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Filming the Middle Ages (review)

From: Studies in the Age of Chaucer
Volume 34, 2012
pp. 365-368 | 10.1353/sac.2012.0005

In lieu of an abstract, here is a brief excerpt of the content:

It was once a commonly held view that the persistent and lively tradition of popular medievalism in the twentieth and twenty-first centuries—the re-creation, invocation, and rehabilitation of the Middle Ages by postmedieval culture—could only ever be an amusing, decorative afterthought to the medieval “real.” Far less serious than eighteenth-and nineteenth-century revivalism in architecture, poetry, social ideology, and the arts and crafts movement, modern medievalism in fiction and film could be assessed and graded, much like student work, as more or less historically accurate; and it could be patronized, much like popular culture in general, as the product of amateurs and enthusiasts. Naturally, filmmakers, novelists, and fans would be drawn to the self-evidently intriguing Middle Ages, but their knowledge of its precise intricacies would be limited. Nevertheless, medievalism might still have a useful function if it directed undergraduates toward the study of medieval history and literature.

Some medieval scholars may still think along these lines, but they ignore at their peril a new generation of scholarly work that interrogates the medievalist project from a perspective of active engagement with what it can tell us about our relationship with the past and, indeed, why medieval culture itself should still matter to us.

Bettina Bildhauer’s provocative study, Filming the Middle Ages, marches close to the vanguard of such work. It is perhaps less of a game-changer than Carolyn Dinshaw’s Getting Medieval, but along with Nick-olas Haydock’s wonderful Movie Medievalism (2008), Bildhauer’s book is an authoritative study of medievalist film that will shape future criticism of both medievalism and historically oriented cinema.

Bildhauer steps deftly through previous traditions of criticism and scholarship. She acknowledges the tempting critical tendency to judge medievalist cinema according to standards of historical accuracy, but she proposes a more productive approach, one that focuses on “the subversive and critical potential of medieval film—partly as a corrective to the dominant understanding of almost all films set in the Middle Ages as conservative” (21).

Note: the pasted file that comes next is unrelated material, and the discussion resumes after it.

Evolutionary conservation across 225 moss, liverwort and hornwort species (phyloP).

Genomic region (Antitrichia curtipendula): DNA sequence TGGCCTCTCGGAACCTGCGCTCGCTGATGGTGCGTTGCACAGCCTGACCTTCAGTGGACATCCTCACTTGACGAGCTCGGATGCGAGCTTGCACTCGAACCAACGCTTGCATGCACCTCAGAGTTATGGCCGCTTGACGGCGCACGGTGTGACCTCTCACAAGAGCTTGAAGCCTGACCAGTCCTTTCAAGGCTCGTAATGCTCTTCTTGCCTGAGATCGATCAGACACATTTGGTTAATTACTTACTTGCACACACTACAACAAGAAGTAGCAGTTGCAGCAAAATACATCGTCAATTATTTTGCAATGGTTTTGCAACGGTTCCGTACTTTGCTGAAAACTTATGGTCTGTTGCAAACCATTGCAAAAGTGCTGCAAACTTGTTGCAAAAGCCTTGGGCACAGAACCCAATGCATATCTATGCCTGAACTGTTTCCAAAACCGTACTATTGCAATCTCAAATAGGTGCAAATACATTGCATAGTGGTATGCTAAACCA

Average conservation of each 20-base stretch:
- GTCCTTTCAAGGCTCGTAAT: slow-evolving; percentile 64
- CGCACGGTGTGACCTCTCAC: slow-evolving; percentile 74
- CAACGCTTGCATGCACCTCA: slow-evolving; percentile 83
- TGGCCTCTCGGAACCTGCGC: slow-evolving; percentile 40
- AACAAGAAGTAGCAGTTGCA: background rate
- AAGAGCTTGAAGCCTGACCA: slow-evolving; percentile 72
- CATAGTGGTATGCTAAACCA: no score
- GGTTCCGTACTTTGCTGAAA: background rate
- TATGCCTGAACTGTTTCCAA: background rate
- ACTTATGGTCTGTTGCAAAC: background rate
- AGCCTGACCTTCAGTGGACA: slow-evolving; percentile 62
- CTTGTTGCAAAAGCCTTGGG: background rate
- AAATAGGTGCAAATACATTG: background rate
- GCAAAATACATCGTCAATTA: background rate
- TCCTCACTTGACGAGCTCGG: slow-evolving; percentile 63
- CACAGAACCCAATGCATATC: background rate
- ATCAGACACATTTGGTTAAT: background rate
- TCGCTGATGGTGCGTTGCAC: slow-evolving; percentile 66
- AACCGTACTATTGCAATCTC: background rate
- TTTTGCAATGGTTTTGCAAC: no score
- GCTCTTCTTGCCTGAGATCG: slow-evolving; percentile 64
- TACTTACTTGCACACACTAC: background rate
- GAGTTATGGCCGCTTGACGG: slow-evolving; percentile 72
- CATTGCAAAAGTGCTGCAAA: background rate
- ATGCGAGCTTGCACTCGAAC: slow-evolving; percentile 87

Filming the Middle Ages offers a fresh voice of analysis and commentary. Its texts include a number of the usual suspects, and it will be an indispensable book for teaching, but its orientation is firmly toward European and, indeed, German film. In effect, it proposes a new canon and a new genre of films, along with a new term. Sidestepping the interminable difficulties of terminology around “medievalism” and its cognates, Bildhauer proposes to describe as medieval film all films that are set in the Middle Ages, or that are treated as “medieval” in the premodernity attributed to them by the film industry and in their reception. There are clear advantages here: unlike poetry or fictions that have clearer antecedents in the Middle Ages, cinema has no substantial medieval analogues to confuse us. For Bildhauer, medieval film names a distinctive genre, a corpus that is held together by features that can be described on two levels. First, medieval film shares a relatively stable set of visual codes and thematic patterns. Second, these films often share a number of less well recognized preoccupations: with time (a concept that also features in Haydock’s book); with a semiotic and ideological hierarchy that privileges the visual over the textual (despite the familiar opening trope of the medieval manuscript or book); and with a form of subjectivity that can be described as “post-human.”

This threefold thesis is played out neatly over three sections, each with three chapters that move with ease between familiar and less familiar films, often candidly focusing on German cinema and its implications for national history. There are substantial discussions of The Seventh Seal, Joan of Arc (1928), The Hunchback of Notre Dame, The Da Vinci Code, A Canterbury Tale, The Name of the Rose, and Beowulf, all familiar fare in studies of medieval film. But there are other treasures to be explored in this rich and engaging study. Bildhauer’s summaries of less familiar films are concise and engaging, and supplemented by many small black-and-white stills. These are not always of high quality—content is privileged over form throughout, especially in the cover image (a still from Murnau’s Faust, from 1926...



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